Although the Jaime and Pilar have done very well for themselves (Jaime founded and sold a bank and the family brewery), both have their feet firmly planted on the ground. As one of their many friends said, “Pilar and Jaime are the real thing — real friends who are always there for you.”
They love to travel (Jaime boasts about having visited 101 countries), entertain and spend time with their families and friends from around the world. A fan of American sports, Jaime fondly remembers attending ballgames for the old Senators baseball team with his father; he’s also been a Redskins football fan since he was a boy here, and he tries to never miss watching a Duke University basketball game on his big-screen TV in the residence’s sunroom.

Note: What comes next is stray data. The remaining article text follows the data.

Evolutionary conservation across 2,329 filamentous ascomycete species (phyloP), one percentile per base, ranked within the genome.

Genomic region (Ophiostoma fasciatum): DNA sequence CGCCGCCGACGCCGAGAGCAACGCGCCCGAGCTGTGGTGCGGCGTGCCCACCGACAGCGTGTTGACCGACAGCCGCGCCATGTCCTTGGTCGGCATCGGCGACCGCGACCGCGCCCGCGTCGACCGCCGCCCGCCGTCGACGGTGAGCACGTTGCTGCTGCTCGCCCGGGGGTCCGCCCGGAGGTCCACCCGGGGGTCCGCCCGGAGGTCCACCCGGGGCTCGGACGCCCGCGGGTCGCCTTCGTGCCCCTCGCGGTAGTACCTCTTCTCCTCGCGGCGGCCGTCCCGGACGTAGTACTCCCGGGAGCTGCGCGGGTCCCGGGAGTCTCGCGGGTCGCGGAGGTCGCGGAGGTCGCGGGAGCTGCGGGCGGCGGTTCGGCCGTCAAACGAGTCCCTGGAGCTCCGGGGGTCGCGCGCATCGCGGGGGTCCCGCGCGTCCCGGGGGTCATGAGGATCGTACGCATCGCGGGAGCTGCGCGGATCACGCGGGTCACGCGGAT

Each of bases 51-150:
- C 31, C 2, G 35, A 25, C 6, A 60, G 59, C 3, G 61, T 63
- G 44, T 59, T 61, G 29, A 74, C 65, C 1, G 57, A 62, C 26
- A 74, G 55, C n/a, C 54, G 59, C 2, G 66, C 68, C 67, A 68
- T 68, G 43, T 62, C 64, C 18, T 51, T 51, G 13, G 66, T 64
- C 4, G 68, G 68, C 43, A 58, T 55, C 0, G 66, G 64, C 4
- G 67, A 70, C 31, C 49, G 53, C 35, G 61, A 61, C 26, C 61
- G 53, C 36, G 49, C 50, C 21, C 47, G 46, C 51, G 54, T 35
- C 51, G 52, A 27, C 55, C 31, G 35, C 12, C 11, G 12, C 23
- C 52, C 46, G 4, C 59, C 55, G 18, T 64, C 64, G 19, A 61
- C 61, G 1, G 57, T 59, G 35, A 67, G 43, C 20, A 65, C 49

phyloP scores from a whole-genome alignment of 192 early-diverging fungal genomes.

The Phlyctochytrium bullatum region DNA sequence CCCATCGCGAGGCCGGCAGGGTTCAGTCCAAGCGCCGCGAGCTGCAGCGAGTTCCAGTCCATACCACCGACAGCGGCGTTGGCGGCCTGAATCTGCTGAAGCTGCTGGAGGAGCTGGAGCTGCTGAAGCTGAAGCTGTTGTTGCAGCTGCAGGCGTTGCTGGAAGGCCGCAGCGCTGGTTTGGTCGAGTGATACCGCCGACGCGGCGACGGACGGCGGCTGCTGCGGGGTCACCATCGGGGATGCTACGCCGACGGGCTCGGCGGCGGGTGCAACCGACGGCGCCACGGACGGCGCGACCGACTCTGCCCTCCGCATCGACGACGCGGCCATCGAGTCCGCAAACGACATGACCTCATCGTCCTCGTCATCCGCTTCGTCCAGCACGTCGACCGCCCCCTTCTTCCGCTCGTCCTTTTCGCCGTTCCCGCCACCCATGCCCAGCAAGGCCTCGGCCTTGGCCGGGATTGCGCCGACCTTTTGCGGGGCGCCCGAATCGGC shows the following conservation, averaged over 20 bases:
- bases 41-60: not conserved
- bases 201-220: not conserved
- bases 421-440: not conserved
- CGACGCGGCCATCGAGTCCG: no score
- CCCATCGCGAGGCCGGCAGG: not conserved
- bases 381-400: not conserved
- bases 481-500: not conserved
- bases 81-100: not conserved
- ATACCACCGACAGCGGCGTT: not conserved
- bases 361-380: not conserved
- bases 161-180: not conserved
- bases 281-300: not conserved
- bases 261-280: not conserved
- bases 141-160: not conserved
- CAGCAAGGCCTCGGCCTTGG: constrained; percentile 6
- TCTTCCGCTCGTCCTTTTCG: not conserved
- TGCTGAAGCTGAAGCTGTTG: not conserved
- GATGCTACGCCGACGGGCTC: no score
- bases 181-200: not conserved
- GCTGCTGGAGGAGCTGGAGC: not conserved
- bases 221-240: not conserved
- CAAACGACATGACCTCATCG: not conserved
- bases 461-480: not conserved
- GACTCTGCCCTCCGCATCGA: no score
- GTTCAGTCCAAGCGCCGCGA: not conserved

Looking back at their lives, the ambassador laughs at how he and Pilar grew up only 400 yards away from each other in their respective families’ homes; their two fathers, both successful lawyers, were also gallant competitors.
As he tells the story of how his father died just one month to the day that he and Pilar arrived here, Jaime tempers his sadness with pride. “Before he died, my father knew I was returning to Washington to live in this residence and be Panama’s ambassador here. That made him so happy.”
As for his indefatigable wife, he can’t imagine being here without her. “Pilar is wonderful,” he beamed. “She has this incredible capacity to reinvent herself: She was head of a corporate bank, chair of the stock exchange, a university professor and now, leader in the construction of a major museum. In addition, she is a wonderful, supportive and understanding wife and a great mother.”
About the Author
Gail Scott is a contributing writer for The Washington Diplomat and lifestyle columnist for the Diplomatic Pouch.